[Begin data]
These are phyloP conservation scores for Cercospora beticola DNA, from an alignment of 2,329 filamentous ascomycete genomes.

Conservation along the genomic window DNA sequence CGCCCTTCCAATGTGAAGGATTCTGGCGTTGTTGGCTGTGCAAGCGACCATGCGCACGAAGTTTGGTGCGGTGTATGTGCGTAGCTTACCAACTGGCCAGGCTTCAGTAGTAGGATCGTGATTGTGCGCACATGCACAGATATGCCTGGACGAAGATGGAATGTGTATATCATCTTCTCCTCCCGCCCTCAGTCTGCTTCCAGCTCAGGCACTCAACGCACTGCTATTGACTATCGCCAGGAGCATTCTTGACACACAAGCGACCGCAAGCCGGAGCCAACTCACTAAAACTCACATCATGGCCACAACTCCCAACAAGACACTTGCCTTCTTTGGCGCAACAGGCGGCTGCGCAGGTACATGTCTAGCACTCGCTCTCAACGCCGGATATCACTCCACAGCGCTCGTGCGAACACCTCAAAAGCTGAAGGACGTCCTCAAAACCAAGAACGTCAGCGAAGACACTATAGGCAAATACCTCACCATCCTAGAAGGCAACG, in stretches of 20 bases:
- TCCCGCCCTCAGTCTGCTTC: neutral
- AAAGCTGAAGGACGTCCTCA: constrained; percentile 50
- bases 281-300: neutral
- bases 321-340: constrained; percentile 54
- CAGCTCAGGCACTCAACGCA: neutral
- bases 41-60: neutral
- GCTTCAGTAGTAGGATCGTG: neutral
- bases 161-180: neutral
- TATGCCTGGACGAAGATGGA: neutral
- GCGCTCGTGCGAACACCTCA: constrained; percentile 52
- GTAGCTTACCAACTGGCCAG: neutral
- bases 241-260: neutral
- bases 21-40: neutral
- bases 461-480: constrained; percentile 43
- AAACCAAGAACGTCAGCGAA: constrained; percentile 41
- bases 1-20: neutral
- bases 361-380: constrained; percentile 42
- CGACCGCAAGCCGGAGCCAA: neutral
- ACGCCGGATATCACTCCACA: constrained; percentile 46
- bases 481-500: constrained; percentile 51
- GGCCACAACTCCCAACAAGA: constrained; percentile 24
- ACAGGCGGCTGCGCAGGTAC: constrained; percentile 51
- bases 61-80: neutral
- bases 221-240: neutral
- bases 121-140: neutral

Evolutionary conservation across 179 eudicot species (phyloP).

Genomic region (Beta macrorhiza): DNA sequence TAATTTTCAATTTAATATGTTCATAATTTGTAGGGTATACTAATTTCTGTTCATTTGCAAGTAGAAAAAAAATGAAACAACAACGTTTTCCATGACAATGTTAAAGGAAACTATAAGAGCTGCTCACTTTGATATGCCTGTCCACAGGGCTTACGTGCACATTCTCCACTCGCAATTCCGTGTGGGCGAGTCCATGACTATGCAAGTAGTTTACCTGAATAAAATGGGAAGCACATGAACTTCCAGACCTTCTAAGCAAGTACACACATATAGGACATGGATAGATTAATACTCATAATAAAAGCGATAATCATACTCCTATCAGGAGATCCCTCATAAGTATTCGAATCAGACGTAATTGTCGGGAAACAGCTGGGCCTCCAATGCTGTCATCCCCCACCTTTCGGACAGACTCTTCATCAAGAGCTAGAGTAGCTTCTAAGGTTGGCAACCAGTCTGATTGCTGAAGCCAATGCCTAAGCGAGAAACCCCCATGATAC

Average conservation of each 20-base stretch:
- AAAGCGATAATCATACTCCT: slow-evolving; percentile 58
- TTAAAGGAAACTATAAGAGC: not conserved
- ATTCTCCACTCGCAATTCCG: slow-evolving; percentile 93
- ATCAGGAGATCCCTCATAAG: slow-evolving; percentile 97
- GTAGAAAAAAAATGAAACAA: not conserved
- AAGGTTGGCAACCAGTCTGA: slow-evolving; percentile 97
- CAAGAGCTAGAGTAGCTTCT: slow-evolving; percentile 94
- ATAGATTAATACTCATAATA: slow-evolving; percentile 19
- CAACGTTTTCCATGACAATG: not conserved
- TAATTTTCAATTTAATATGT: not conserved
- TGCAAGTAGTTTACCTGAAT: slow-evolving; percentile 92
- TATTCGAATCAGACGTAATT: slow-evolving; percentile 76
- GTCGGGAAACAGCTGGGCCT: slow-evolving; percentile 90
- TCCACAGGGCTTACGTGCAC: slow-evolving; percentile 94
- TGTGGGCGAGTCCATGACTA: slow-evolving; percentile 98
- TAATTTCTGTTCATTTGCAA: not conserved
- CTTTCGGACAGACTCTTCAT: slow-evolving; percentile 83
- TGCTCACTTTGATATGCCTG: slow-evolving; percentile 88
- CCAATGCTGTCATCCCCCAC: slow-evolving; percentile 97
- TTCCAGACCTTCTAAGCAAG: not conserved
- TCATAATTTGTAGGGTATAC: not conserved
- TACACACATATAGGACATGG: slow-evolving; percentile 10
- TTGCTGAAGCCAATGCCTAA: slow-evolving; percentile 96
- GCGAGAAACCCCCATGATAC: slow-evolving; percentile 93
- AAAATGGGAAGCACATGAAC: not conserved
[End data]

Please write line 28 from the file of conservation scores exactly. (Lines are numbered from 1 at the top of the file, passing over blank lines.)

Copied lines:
Evolutionary conservation across 179 eudicot species (phyloP).